This allows you to get a more personal relationship with the leads, but also requires a lot more time to make a sale. With InMail, this effectively turns into email marketing and can be automated just like regular email marketing. However, the high price per message means you need to have a very good payment plan on the affiliate marketing offer for it to be profitable.
Create a blog
Getting a decent following on LinkedIn may be troublesome, but it pays. There are multiple successful blogs on the platform, most of them focusing on helping other businesses succeed and sharing experiences.
Some blogs like this serve a corporate PR function. This person is a CEO at Shell, and probably won’t be receiving any leads from the 50,000-strong blog he leads. But it’s good for corporate updates and building a good, moral picture of the company.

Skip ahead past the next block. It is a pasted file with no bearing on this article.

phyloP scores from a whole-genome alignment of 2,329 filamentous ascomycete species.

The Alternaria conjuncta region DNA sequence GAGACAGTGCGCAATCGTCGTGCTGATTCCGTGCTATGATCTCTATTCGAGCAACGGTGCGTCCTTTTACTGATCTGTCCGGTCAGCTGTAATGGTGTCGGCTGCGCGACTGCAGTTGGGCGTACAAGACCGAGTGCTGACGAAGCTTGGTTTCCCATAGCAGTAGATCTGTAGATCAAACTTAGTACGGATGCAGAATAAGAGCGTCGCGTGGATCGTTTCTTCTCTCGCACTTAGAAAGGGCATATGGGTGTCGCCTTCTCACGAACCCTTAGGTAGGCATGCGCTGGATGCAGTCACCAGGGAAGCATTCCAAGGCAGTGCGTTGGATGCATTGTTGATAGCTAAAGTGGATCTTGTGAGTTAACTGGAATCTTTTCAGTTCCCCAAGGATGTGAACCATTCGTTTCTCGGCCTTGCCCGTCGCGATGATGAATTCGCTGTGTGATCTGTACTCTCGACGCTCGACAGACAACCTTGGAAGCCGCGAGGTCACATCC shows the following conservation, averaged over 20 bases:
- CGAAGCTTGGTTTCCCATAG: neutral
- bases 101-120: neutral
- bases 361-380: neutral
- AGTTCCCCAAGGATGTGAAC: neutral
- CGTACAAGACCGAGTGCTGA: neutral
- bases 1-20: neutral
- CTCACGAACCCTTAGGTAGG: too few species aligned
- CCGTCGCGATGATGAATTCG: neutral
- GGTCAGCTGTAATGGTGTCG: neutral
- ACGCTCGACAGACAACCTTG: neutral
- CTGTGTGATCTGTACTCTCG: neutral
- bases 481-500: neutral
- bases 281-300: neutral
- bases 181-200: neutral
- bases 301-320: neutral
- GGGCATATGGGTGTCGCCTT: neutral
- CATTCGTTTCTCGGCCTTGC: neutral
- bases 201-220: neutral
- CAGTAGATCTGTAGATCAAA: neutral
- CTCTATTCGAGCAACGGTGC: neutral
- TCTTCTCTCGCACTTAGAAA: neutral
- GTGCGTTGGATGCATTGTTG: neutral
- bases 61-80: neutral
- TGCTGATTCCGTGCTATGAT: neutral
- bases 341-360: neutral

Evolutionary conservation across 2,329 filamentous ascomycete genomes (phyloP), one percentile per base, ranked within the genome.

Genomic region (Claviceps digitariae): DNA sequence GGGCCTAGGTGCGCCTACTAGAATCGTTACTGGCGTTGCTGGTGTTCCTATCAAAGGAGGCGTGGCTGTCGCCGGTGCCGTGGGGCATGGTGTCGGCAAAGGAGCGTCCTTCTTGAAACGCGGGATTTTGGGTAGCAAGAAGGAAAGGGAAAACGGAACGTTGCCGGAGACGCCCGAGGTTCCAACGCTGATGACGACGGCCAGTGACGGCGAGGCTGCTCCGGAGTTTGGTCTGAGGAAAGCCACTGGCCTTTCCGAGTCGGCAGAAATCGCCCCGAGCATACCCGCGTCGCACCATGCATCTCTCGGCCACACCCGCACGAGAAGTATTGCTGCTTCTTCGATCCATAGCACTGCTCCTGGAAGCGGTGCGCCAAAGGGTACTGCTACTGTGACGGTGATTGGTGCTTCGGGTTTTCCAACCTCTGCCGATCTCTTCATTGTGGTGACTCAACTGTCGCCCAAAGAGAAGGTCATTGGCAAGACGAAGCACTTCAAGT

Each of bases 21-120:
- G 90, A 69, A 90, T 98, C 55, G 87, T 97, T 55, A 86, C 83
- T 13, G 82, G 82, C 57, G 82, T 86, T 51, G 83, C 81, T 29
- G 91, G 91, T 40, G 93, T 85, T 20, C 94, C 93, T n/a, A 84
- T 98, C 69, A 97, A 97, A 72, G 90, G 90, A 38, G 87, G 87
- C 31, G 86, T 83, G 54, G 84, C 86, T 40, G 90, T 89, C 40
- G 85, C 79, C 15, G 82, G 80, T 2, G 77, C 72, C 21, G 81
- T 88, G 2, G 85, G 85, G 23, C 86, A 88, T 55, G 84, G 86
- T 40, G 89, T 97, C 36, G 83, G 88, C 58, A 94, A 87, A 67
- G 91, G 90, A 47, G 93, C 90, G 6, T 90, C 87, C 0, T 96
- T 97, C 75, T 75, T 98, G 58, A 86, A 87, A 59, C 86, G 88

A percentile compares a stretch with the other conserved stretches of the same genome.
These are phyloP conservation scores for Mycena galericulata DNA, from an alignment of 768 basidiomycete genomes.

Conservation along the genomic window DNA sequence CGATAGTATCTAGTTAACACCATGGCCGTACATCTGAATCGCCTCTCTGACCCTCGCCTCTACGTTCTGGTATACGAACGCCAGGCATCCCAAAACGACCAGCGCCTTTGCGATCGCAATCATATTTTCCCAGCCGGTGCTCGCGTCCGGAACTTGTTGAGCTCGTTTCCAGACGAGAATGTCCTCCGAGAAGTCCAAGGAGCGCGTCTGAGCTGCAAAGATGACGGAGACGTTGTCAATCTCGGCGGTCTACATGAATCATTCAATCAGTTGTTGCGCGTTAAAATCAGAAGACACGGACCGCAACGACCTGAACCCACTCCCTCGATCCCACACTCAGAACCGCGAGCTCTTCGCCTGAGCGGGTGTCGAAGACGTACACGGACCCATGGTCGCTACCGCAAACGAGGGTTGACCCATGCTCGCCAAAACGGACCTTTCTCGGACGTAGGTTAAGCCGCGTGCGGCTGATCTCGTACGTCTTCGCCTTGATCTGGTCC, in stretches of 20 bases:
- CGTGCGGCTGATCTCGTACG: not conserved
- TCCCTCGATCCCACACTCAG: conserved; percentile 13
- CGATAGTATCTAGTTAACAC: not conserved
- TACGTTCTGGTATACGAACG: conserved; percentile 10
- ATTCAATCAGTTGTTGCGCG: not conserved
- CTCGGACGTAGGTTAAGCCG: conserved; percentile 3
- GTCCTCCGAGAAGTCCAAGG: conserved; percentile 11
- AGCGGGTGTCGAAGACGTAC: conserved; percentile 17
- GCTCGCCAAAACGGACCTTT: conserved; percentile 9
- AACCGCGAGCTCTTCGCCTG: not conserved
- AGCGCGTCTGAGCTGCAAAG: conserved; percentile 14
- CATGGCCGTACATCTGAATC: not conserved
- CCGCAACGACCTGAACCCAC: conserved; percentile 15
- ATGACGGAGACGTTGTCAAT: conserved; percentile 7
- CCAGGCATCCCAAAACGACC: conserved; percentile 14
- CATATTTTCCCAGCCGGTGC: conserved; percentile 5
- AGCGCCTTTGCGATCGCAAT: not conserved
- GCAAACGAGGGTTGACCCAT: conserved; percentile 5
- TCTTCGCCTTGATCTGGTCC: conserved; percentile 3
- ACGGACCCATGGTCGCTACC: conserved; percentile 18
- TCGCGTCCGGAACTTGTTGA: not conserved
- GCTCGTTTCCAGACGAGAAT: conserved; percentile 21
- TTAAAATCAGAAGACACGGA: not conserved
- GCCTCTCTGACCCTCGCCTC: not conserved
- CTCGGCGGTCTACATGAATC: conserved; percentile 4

Other blogs are focused on getting exposure either to your company or to yourself to build a personal brand. This is the type of blog an affiliate marketer would lead.
It may seem that having a blog takes much less work than writing full-length articles on the platform because the text you end up with is much shorter. But that’s not the case — blogging takes a lot of effort too, if not for actually writing the post then for research and analytics.
To grow the number of followers and increase viewership to get a chance of affiliate products catching up, you need to do the following.
- Understand your core audience and what they’re looking for
- Use LinkedIn’s Content Suggest tool to explore topics you can cover
- Provide content that brings value based on stats, experience, and insights
- Make use of hashtags
- Participate in discussions in the industry in other blogs and groups